Best of Deals Car Reviews Repair Shops Cars A-Z Radio Show

Transmission Problems - Please Help!

My mechanic replaced my axles and the axle seals - then 4 months later the car stopped working. Turns out the axle seals have failed and the entire transmission needs to be replaced/ rebuilt. I have a warranty for the axle seals so it would seem that this warranty should cover the new transmission, since the axle seals breaking were what caused the transmission to fail.

But the mechanic is now saying that the axle seals broke because of the bearing, and therefore he is not responsible for replacing the transmission. He claims there’s no possibility that the broken axle seal they installed could be what caused the problem with the bearing. Is that true? I don’t know whether the bearing got messed up first and caused the seal to break (like they claim), or if the axle seal they “fixed” broke and then caused the bearing to break, eventually ruining the transmission. If the latter is true, then they are responsible for the transmission failing, right? Is there any way to prove what caused the transmission to fail?

I think he is just trying to get out of having to honor the warranty and pay for a new transmission. But I don’t know if there’s any way to prove this, other than it being my word against his.

I really appreciate any advice! Thanks!

I can tell you right now that a warranty on any part is not all inclusive when it comes to problems so a failed seal will not get you a new transmission courtesy of the seal manufacturer. The odds of a seal failing are just about zero. The odds of an improper seal or axle installation causing a problem are much higher.

There’s simply not enough detailed info known to be able to guess with any degree of certainty what happened here. Year and miles of the vehicle, how badly the seals were leaking before and after they were replaced, whether the trans fluid was checked at various points, whether the axles were fully seated when installed, etc, etc. are things unknown to me and which may have a bearing on the problem.

The gut feeling is that someone made an installation mistake of some sort or overlooked something while doing this work but a gut feeling is all I have.

Thanks for your response! I don’t know all the details, it’s a 2004 Hyundai Accent with 108k miles on it. Is there any way for a mechanic who sees it in person to prove that the seal wasn’t installed correctly and that that’s what caused the carrier bearing problem? Or is it just completely my word against this mechanic’s?

I’m pretty busy today but will weigh back in this later this evening. Hopefully someone else can add a bit of input to this too.

No one will be able to answer that here. This will take eyes on by an expert. Even then, it depends on the damage found. If the inspector can find damage that could only have been caused by a bad installation, then your in luck, but it is just as possible that the subsequent damage destroyed the evidence of an improper installation.

Both CV axles were bad? How so? Torn boots or Making noises? IF bearings were so bad as to be the cause of worn axle seals, why didn’t the mechanic say so when he changed axles? U don’t usually change axle seals when u change axles. Was there a connection that the mechanic saw and said nothing?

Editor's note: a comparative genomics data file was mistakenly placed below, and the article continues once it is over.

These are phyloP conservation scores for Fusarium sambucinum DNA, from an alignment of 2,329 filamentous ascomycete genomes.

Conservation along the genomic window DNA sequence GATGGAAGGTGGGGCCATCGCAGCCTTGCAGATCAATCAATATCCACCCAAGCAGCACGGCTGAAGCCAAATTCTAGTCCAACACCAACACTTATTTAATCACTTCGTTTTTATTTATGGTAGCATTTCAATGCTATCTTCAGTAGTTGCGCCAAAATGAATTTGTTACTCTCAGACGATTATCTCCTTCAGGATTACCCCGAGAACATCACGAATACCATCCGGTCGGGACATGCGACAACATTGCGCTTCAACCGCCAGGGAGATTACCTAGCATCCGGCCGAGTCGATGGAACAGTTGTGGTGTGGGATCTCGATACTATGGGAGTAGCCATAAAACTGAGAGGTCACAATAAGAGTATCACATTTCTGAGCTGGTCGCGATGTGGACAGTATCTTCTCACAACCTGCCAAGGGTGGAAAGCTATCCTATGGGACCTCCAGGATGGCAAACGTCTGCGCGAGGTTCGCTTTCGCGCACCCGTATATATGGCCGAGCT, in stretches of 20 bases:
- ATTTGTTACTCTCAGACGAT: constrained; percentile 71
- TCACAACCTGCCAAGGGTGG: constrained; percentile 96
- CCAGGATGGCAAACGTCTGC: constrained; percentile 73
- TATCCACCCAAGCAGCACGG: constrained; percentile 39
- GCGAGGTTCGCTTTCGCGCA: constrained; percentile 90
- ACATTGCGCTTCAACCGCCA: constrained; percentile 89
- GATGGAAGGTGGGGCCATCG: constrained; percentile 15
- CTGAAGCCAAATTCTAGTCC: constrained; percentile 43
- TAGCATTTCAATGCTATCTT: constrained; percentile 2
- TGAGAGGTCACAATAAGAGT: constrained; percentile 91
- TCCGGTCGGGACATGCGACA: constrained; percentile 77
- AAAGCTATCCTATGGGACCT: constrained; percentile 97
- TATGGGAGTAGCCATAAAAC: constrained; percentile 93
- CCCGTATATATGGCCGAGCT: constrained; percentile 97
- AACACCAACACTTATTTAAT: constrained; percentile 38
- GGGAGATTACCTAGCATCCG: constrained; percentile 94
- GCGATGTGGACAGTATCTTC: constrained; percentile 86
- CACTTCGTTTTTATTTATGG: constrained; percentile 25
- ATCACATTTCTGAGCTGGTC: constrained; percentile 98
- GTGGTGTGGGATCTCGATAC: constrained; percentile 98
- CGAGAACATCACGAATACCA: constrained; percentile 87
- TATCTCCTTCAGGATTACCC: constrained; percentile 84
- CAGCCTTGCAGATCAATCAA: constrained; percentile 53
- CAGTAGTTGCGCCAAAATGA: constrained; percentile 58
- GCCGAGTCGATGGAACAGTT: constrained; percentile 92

Keith is correct on all points. About the only thing that can be done here is to speculate on something like this.

If the original seals were leaking badly then it falls upon the mechanic to make sure the transmission is full of fluid or oil before handing it over to the customer. Failed carrier bearings could point to lack of lubricant or someone botching an axle shaft change.

A real pro may be able to get their hands on it and sort it out as to what really happened but as keith said, it’s also possible at this point that the current damage wiped out all traces of negligence.

One scenario might be if the outer transmission case is currently dry and clean but the lubricant level is low. That could point to the transmission not being filled after the seal and axle job.

A leaking seal usually leaves puddles when parked and seeing the puddles most drivers would have the problem investigated and corrected. Also, as a transmission leaks it usually causes some intermittent problems before total failure. But regardless, incidental and subsequent damage are not covered by a warranty.

This is a fwd car. The seals leaking caused the trans to drain? Of all fluid? When did you notice a good amount of stains under car? 1-2 qts low will cause almost all trans to shift poorly. U surely should have noticed strange behavior?

Axle seals where the left and right driveshafts enter the transmission housing? A very loose, badly failed bearing would have made noise to warn you. Was it noisy? Also, chances of both final drive bearings inside your transmission failing at the same time seems remote. I have the view that your mechanic is trying to weasel out of standing behind his work. Ask why both left and right bearings failed after he worked on it. 108k miles is too soon for final drive bearings to fail if there was no loss of lubrication. These are on a low speed application where failures are very rare and even aggressive driver abuse would cause something elsewhere in the driveline or engine to fail first.

Sure, you got a warranty that does not apply when your mechanic comes up with whatever excuse he can think of that sounds plausible. Have you thought of DIY? If not, hold that guy’s feet to the fire until he makes it right or gives reasons that can stand up to scrutiny here on Car Talk.